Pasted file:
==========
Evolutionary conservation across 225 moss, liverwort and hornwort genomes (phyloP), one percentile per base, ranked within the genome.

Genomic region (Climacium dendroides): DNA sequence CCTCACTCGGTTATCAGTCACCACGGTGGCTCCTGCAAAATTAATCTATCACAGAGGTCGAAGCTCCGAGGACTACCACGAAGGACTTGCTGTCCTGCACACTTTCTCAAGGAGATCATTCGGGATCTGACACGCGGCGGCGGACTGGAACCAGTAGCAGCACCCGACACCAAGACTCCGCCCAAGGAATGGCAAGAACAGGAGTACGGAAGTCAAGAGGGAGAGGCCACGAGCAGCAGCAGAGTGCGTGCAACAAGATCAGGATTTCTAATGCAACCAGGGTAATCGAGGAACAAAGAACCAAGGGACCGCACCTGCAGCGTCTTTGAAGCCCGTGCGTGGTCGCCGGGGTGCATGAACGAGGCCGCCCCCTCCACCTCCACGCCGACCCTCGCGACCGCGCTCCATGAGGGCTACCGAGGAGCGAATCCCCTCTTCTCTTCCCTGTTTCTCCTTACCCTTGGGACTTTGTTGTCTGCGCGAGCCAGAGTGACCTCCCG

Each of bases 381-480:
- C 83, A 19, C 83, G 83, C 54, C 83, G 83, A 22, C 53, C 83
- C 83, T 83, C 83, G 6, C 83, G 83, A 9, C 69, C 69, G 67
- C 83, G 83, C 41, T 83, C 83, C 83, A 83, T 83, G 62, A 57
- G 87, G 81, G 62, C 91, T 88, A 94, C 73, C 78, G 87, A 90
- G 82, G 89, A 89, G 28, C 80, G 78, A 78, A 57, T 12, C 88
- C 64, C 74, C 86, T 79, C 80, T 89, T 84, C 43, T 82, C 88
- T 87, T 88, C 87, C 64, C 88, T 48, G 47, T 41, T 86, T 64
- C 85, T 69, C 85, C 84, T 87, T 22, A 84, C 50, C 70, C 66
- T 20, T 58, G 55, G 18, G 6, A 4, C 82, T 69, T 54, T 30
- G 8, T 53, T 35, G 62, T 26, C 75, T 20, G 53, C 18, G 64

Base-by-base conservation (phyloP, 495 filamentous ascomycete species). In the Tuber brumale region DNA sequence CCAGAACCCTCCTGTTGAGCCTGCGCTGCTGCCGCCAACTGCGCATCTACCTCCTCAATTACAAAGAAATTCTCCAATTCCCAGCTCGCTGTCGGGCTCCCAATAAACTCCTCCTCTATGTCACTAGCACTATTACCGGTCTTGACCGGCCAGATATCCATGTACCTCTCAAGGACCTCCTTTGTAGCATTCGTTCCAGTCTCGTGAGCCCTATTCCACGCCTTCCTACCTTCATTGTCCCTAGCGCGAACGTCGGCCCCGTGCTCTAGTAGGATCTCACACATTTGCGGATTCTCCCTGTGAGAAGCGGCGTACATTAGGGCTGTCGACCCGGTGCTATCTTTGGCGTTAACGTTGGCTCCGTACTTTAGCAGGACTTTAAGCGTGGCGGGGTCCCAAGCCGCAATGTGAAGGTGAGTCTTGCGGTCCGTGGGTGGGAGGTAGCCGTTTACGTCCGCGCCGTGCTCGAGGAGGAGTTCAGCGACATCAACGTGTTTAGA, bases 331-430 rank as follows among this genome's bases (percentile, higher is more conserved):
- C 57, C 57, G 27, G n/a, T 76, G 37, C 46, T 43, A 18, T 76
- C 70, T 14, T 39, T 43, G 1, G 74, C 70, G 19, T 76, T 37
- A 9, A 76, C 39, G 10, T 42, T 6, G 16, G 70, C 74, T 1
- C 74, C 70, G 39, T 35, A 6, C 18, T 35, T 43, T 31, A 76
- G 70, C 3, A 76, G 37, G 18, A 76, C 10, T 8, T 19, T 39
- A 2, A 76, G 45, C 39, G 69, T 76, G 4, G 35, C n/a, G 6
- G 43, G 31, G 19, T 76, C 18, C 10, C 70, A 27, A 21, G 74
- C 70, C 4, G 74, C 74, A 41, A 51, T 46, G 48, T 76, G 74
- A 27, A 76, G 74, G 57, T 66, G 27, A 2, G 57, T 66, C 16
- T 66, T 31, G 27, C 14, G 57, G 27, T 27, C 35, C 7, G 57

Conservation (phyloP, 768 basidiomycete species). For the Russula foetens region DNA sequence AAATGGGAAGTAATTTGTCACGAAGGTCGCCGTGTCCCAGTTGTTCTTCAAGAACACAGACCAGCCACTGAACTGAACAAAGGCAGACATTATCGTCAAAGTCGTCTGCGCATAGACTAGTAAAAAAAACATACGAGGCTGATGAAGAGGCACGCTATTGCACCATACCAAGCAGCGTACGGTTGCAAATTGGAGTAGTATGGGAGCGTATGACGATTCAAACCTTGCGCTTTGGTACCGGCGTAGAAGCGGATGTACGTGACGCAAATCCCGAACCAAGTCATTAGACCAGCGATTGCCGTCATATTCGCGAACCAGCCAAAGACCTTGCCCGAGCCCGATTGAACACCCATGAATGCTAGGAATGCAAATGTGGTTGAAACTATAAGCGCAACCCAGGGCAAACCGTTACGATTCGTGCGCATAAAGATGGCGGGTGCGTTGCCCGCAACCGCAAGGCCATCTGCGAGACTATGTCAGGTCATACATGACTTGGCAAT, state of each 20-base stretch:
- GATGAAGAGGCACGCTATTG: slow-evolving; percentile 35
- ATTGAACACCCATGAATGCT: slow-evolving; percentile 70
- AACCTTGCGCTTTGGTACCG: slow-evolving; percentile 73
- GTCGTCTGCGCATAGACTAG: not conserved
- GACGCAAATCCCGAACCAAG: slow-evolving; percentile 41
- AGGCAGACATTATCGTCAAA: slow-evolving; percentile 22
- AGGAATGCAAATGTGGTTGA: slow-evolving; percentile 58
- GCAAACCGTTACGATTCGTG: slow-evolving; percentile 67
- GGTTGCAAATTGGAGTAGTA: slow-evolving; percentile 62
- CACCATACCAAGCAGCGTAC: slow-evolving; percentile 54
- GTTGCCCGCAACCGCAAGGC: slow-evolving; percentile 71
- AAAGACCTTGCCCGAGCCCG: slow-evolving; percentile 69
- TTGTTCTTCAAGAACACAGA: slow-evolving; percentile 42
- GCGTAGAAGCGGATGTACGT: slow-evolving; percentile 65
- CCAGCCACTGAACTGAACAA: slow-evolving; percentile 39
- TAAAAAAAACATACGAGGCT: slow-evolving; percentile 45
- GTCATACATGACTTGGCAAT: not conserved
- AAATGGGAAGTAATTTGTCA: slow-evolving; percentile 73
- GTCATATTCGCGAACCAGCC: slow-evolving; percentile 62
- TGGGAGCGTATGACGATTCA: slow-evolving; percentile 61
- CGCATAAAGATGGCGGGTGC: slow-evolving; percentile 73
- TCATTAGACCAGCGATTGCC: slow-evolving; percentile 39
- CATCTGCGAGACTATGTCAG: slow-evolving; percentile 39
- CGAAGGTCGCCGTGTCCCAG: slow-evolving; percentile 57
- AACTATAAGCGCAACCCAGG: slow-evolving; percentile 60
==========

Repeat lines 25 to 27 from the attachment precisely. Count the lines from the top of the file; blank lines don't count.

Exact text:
Conservation (phyloP, 768 basidiomycete species). For the Russula foetens region DNA sequence AAATGGGAAGTAATTTGTCACGAAGGTCGCCGTGTCCCAGTTGTTCTTCAAGAACACAGACCAGCCACTGAACTGAACAAAGGCAGACATTATCGTCAAAGTCGTCTGCGCATAGACTAGTAAAAAAAACATACGAGGCTGATGAAGAGGCACGCTATTGCACCATACCAAGCAGCGTACGGTTGCAAATTGGAGTAGTATGGGAGCGTATGACGATTCAAACCTTGCGCTTTGGTACCGGCGTAGAAGCGGATGTACGTGACGCAAATCCCGAACCAAGTCATTAGACCAGCGATTGCCGTCATATTCGCGAACCAGCCAAAGACCTTGCCCGAGCCCGATTGAACACCCATGAATGCTAGGAATGCAAATGTGGTTGAAACTATAAGCGCAACCCAGGGCAAACCGTTACGATTCGTGCGCATAAAGATGGCGGGTGCGTTGCCCGCAACCGCAAGGCCATCTGCGAGACTATGTCAGGTCATACATGACTTGGCAAT, state of each 20-base stretch:
- GATGAAGAGGCACGCTATTG: slow-evolving; percentile 35
- ATTGAACACCCATGAATGCT: slow-evolving; percentile 70